I did not take part. I need heavy-duty orthotics just to walk down a supermarket aisle. But reading about the event I couldn’t help wonder this:

Why would anyone — male, female or the gender of one’s choice — want to walk even a few paces in those instruments of tootsie torture?

Consider that 1.6 kilometres (a mile) is not a taxing distance; according to my Fitbit I tread nine or 10 Ks in an average day.

Yet the Walk a Mile site promised “a variety of foot care items” at a first aid station and suggested wearing band-aids to prevent blisters. Safer to play goalie without a cup, methinks. Or take up foot-binding.

Consequences of wearing heels can include lumbar spine flattening, posterior displacement of the head, spasm-producing spinal nerve conditions, bunions, tendonitis, heel spurs, stress fractures and, for relief, pulsing, constrictive, numbing pain.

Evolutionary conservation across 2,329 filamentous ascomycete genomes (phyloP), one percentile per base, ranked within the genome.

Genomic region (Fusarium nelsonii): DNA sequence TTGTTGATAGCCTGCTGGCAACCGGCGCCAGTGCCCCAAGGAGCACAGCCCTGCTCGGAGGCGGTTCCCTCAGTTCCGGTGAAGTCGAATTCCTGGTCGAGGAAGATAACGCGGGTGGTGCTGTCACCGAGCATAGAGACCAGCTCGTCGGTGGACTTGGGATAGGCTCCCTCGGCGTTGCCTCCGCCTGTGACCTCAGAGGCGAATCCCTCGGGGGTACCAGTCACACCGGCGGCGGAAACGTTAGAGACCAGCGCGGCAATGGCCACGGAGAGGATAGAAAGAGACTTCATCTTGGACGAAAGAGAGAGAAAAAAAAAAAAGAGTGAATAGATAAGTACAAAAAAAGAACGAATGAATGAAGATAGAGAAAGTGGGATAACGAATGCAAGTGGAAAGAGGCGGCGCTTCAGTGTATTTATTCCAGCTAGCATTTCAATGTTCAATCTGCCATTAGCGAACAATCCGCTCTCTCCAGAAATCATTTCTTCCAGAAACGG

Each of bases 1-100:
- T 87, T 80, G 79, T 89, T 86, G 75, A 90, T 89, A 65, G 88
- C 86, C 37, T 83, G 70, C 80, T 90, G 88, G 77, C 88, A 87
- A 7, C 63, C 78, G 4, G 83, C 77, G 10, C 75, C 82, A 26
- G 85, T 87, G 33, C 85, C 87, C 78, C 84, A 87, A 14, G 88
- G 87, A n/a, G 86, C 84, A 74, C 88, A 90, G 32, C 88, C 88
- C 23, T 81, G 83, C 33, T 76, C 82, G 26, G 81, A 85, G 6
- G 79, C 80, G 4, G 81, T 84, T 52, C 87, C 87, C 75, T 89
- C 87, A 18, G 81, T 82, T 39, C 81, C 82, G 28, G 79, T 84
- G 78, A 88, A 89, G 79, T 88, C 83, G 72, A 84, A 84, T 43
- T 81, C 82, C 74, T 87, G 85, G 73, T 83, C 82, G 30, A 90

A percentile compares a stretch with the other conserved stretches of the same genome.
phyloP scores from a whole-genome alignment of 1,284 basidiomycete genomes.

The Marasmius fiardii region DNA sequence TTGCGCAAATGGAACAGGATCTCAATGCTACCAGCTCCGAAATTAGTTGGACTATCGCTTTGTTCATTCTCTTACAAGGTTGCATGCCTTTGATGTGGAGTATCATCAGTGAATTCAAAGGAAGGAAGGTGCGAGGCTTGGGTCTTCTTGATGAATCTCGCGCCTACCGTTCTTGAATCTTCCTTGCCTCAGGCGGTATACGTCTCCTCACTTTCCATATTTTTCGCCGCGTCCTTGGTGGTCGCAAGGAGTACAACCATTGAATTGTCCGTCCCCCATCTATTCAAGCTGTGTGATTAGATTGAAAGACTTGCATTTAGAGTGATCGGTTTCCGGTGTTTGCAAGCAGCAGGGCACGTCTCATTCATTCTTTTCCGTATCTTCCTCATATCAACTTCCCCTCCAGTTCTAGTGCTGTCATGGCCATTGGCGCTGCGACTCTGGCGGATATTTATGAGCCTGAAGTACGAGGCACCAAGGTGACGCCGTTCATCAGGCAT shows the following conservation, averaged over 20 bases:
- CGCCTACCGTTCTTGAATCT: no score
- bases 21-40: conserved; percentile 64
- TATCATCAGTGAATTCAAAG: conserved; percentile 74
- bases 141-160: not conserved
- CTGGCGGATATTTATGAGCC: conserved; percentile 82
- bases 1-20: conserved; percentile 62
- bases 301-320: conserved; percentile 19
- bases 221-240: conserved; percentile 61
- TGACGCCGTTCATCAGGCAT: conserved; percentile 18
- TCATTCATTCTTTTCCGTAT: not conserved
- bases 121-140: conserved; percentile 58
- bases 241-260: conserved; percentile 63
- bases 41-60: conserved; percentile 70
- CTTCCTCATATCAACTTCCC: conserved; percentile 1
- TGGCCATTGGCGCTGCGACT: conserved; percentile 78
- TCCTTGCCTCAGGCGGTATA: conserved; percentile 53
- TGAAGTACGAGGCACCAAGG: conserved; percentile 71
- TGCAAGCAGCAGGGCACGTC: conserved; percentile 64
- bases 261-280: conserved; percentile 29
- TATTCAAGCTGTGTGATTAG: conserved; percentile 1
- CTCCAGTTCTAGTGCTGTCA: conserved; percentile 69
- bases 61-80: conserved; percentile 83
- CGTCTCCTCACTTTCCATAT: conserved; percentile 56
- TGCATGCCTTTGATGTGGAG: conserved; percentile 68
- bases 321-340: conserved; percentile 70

Sounds like giving birth through your arches.

So I think we can safely assume that physical pleasure has nothing to do with strutting heels.

Even women who wear heels daily tend to have a pair of flats in their locker, their desk drawer or their humongous purse to change into with groans of relief audible in the next building. 

Flats are part of the uniform of maids of honour and bridesmaids at weddings, to be donned as soon as the half-day of formal photographs is over.

Now, I would not dream — not nightmare — of telling a woman what to wear on her feet, even though dictating what women do with their bodies seems to be all the rage these days.

I know a few women with a cornucopia of high heels spilling from their closets; these women might chew up a scoffing male and spit out his pathetic bones.

But why wear them? It’s OK to ask, isn’t it.